Daniel Lopatin's output was always going to get him noticed, but in the build-up to his fourth solo studio album, R Plus Seven (he seems to have a fascination with the letter 'r', as this follows on from Rifts, Returnal and Replica), it did so in unexpected ways. In recent months, not only has he made the leap from putting out his own records via Software Recording Co. to signing with an electronic powerhouse label, he has also caught the eye of Nine Inch Nails frontman Trent Reznor and remixed one of the songs from Hesitation Marks.

You could certainly say that things are taking off for a man who's definitely put the work in - now on his fifth album in as many years, after teaming up with Tim Hecker for the sublime Instrumental Tourist last year.

Lead single 'Problem Areas', which displayed a clear Philip Glass influence, hinted at Lopatin crafting a crossover hit, but thoughts can easily be dismissed by the time 'Boring Angel' drifts to a close. It's anything but boring, and sounds appropriately celestial. Its brief organ-and-choir coda initially hinting that the song is about to ascend into the heavens, but it splinters, and from these new pieces, 'Americans' is formed - with its arpeggiated synths and gentle melody ebbing and flowing through crackling rhythms, before it opens up with an ethereal flourish, polyphonic in texture and completely captivating.

His debut for Warp is presented as challenging music for the head, but in truth, it's vibrant, colourful and speaks as much to the heart - perhaps even more so. It's easy to imagine the cut-up vocals that are almost omnipresent in the tantalisingly brief 'He She' with a similarly stammering, glitchy rhythm behind them, but Lopatin's mastery of his craft is such that he never forces anything upon his material, and as such, nothing sounds out of place.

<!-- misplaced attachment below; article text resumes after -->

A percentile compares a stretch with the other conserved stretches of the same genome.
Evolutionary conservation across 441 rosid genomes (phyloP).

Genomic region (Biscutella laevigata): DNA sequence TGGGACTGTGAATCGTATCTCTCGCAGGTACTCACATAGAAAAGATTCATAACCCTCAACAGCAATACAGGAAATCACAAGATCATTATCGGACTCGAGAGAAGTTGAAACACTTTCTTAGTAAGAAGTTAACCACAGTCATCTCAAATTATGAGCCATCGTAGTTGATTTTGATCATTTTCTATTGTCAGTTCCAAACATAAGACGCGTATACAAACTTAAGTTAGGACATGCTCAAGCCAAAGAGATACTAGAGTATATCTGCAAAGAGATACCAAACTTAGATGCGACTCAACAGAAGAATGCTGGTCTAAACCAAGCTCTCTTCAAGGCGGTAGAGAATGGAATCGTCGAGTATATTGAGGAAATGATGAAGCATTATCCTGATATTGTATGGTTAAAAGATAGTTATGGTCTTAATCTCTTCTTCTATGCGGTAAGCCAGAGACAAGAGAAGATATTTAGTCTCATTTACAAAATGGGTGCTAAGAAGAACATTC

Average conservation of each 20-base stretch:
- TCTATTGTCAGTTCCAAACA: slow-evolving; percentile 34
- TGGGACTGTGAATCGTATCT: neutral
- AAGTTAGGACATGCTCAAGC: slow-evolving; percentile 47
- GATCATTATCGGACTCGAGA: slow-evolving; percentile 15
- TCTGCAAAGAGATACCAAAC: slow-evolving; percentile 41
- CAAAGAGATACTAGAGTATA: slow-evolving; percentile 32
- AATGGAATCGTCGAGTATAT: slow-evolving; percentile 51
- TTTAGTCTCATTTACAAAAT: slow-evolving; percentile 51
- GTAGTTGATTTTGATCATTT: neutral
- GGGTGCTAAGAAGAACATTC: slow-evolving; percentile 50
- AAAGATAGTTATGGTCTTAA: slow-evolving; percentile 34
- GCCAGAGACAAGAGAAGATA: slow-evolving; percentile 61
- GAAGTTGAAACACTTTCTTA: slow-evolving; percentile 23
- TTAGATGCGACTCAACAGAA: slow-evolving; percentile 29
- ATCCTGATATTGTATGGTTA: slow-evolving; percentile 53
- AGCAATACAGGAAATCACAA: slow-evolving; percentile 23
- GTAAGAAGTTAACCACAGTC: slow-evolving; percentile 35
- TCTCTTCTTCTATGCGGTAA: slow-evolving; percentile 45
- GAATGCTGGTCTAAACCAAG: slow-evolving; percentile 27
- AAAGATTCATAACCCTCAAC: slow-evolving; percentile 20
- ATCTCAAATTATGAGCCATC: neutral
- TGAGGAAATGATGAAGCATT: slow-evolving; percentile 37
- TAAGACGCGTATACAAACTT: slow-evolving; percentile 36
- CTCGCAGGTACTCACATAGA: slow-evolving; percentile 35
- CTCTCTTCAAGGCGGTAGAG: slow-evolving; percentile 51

This is an even more impressive achievement when you consider what what's on offer over these 10 tracks is a constantly evolving collage of sound. 'Inside World' makes use of layered vocal tracks and little else, resulting in a dreamy, hazy experience that seems to serve as the blueprint for the album as a whole, as evinced by the similarly mind-altering 'Along', which uses understatement as an effective tool - in reality, it's as rich and complex as something like 'Zebra', whose juddering synths create an undeniable sense of energy which lends Lopatin's music a sense of heady accessibility.

His latest batch of tracks is warm, dizzying and flat-out blissful in places, as on the serene closing track, 'Chrome Country'. It's also multi-layered and intricate, demanding that you give your full attention to it. You really should - that's the only way R Plus Seven has the desired effect. In that Lopatin avoids half measures, his fourth album is business as usual. In almost every other aspect, he breaks new ground, and does so triumphantly.